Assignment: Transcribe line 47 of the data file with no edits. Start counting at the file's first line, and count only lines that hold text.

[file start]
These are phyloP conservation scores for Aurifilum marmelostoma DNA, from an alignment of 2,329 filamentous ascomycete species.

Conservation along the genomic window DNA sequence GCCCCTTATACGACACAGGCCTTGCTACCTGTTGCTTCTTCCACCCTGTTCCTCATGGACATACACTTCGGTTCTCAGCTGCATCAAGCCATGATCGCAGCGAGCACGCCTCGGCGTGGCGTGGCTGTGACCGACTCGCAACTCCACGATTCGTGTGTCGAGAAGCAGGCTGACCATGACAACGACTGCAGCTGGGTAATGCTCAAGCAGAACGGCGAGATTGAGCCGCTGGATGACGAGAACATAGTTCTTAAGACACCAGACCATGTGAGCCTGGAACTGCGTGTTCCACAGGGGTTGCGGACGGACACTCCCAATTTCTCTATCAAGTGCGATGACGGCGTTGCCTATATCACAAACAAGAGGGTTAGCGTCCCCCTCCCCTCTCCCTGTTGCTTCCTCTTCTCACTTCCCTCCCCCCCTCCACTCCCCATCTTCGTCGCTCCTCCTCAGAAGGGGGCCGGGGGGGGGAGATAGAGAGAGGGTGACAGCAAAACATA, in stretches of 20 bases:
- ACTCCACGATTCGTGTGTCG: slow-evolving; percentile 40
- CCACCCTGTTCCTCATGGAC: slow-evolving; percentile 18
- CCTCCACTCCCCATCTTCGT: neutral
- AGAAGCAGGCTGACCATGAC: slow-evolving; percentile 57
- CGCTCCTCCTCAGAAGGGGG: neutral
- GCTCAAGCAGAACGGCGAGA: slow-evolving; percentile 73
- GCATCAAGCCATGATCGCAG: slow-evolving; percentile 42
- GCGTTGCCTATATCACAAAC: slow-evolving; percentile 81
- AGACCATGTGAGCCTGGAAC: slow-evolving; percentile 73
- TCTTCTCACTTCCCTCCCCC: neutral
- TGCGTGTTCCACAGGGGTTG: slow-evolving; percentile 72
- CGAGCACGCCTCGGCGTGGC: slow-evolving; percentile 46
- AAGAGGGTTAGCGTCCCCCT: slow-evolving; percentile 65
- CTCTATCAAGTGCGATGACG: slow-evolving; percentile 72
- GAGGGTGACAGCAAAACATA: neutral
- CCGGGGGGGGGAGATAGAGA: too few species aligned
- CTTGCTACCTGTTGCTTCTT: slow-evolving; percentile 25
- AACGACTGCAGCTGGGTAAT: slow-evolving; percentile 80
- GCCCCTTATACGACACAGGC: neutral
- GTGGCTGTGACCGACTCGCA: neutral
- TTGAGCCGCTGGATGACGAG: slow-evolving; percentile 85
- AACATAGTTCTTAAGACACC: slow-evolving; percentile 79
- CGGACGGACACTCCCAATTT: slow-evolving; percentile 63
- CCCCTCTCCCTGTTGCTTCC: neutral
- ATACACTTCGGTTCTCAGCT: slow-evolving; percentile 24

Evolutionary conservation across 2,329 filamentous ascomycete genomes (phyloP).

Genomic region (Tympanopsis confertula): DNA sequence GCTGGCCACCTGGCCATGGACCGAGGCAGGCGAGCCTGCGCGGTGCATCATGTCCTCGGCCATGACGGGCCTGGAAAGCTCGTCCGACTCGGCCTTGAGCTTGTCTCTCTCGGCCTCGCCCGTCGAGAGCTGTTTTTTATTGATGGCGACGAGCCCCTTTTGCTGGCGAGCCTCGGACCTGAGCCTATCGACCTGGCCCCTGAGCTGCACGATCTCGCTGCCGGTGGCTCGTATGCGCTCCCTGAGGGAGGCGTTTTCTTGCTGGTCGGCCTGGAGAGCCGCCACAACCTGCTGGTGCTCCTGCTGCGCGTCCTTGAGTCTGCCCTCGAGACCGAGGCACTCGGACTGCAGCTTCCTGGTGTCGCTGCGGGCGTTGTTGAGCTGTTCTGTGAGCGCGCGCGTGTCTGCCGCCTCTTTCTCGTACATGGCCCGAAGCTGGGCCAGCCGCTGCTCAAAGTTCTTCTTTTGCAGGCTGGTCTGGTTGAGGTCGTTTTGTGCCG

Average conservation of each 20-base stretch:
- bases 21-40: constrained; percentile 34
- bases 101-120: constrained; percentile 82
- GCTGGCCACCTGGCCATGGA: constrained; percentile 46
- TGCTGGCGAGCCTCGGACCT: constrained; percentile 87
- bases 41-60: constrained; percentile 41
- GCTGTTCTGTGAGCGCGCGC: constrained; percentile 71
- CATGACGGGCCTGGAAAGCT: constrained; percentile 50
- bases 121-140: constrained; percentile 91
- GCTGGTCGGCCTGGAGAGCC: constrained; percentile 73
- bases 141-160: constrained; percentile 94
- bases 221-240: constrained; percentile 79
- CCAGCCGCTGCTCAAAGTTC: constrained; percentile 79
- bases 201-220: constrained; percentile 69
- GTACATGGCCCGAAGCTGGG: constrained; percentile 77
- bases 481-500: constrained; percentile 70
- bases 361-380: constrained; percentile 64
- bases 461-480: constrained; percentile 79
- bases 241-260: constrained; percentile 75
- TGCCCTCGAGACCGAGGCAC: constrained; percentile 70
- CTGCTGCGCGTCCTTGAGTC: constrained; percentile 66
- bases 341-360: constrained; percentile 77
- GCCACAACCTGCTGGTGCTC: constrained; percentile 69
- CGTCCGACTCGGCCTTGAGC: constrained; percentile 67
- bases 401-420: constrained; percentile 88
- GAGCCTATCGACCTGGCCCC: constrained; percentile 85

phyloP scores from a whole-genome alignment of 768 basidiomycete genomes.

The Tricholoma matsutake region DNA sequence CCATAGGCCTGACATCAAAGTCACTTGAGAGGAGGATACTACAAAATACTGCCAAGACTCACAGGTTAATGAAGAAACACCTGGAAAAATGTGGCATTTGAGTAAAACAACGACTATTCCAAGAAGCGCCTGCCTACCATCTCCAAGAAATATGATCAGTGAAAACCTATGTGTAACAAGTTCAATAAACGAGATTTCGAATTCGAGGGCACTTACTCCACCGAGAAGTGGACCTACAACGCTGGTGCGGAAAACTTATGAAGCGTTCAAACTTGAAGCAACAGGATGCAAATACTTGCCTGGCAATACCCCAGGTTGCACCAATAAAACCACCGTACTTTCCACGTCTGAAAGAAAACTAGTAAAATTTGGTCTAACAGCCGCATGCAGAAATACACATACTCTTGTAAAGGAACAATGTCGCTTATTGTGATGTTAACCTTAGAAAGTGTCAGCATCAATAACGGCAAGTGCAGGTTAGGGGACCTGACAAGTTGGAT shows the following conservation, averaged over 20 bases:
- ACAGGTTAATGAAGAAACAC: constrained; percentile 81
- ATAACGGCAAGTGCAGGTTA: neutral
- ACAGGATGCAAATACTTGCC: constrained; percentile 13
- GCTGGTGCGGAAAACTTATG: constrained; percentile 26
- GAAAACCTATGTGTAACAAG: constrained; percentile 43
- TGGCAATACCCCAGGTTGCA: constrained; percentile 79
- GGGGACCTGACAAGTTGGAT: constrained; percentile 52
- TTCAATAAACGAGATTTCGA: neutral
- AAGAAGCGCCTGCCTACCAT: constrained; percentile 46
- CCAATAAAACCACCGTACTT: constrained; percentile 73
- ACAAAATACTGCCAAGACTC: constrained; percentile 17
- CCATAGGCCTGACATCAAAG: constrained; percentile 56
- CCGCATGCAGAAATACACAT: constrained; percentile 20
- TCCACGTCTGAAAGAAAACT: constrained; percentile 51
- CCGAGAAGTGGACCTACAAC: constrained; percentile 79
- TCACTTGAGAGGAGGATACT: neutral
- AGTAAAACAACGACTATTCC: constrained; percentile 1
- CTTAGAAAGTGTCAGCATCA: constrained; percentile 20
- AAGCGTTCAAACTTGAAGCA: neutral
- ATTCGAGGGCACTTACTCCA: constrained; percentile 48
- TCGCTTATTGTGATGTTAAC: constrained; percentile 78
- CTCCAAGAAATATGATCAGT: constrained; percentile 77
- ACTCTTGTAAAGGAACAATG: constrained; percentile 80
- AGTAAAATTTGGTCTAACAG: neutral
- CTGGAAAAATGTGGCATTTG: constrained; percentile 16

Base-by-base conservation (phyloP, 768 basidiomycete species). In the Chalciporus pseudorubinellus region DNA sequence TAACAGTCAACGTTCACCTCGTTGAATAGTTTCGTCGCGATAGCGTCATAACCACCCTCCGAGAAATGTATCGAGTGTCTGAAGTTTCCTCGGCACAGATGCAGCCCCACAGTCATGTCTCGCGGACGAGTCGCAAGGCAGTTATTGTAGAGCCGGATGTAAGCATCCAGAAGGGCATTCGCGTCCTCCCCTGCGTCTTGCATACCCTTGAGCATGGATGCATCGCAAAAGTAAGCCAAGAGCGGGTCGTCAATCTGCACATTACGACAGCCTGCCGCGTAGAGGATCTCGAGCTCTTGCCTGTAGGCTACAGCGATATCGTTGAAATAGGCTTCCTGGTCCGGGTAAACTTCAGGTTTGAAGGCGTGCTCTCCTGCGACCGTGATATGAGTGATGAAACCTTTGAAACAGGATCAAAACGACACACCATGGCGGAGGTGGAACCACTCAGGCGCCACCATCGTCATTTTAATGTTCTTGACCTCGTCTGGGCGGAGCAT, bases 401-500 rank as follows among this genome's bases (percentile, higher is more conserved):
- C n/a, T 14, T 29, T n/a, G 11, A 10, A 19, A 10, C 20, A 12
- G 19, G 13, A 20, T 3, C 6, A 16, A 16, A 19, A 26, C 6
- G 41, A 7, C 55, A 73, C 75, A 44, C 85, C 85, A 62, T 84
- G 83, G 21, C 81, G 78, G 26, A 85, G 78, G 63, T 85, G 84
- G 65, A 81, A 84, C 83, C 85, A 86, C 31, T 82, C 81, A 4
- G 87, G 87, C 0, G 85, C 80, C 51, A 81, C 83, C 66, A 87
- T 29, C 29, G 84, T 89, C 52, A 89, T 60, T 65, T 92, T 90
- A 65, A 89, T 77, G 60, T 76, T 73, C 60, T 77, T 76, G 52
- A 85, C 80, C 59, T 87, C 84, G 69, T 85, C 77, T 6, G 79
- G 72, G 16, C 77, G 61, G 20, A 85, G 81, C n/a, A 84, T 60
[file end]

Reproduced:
- bases 461-480: constrained; percentile 79